Tuesday, June 09, 2009

The Brennan Center's Statement on the Senate Takeover

Yesterday, members of the New York State Senate held a vote to install Republican Dean Skelos and Democrat Pedro Espada as Majority Leader and President of the Senate, respectively, and passed a resolution to enact several rules changes.

According to leaders of the coup and financier Tom Golisano who backed the vote, the move was orchestrated in the name of “bringing real reform to the Senate.” In a press release yesterday afternoon, Golisano cited the Brennan Center’s report as evidence that reform was necessary, stating that Senate Democrats had failed to enact the reforms they promised before taking the Majority in January.

Golisano’s main complaint seems to be the transparency of the budget process, which was reported to be more opaque than ever this year. “While we can’t speculate about whether or not this would have happened anyway, it is fair to say that if the Democrats had passed broader rules reform this year, Golisano would have had another venue to air his grievances and the arguments about reform that he and others made yesterday would have had less legitimacy,” says Brennan Center Senior Fellow and Hofstra University Law Professor Eric Lane, who served as Chief Counsel to the Senate Minority from 1981 to 1986.

While a statement released by Senator Skelos indicates that the rules changes passed yesterday include improvements like allowing rank-and-file members to force a bill onto the floor, it is impossible to analyze the changes without seeing the exact text of the resolution passed by the Senate. “The devil is really in the details,” says Brennan Center Senior Counsel Lawrence Norden, author of the Center’s 2006 and 2008 reports about the legislative process in Albany, “In the past, Senate Republicans have passed resolutions worded to protect the status quo under the guise of reform. But if these reforms are what they appear to be, they represent important – but incomplete – change.”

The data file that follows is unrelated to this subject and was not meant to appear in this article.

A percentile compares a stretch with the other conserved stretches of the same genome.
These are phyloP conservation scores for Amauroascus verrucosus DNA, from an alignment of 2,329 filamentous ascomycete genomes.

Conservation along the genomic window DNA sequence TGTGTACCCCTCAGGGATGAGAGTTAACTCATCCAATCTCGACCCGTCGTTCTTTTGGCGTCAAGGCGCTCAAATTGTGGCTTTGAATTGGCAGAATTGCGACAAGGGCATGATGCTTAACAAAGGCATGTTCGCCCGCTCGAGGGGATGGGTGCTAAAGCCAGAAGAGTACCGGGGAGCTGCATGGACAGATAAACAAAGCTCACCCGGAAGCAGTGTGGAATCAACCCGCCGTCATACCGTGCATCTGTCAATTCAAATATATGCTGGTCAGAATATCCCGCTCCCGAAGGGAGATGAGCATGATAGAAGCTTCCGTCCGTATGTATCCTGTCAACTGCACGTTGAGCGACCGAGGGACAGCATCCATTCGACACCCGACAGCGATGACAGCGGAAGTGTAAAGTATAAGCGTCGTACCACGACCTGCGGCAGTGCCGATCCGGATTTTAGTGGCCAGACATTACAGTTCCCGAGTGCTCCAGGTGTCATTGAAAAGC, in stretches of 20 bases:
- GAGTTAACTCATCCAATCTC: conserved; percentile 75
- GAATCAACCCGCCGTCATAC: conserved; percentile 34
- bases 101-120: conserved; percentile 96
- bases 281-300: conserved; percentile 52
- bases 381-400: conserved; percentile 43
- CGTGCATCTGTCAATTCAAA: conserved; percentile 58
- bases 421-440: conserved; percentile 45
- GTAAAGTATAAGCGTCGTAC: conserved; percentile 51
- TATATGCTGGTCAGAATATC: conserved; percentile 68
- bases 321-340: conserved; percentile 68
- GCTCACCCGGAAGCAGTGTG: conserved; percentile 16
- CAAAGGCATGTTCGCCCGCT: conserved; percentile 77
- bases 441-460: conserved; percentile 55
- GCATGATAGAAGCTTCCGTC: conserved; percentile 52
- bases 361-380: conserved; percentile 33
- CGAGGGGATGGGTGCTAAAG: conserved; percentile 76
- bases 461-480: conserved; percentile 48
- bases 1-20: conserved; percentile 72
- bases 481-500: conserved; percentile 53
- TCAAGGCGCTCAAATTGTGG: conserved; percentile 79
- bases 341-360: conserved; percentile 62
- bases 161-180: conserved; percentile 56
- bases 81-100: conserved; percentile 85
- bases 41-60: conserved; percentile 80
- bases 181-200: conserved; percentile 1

However the reforms are worded, they fail to address the most critical component of Albany’s broken process: the committee system. The reforms fail to provide for an amendment process in committee or to require committees to produce substantive reports on the bills that they report to the full chamber. “The Senate won’t bring its chamber into line with nearly every other legislature in the country until it addresses the broken committee system,” says Norden. “It’s great for members to have the ability to force bills to the floor for a vote, but it would be much better for New York if those bills had been thoroughly reviewed and vetted by a competent committee. I don’t see anything in the summary of these new rules that makes this possibility more likely.”

To schedule an interview with Larry Norden, Eric Lane, or Laura Seago, call Brennan Center Press Manager Jeanine Plant-Chirlin at 212-998-6289

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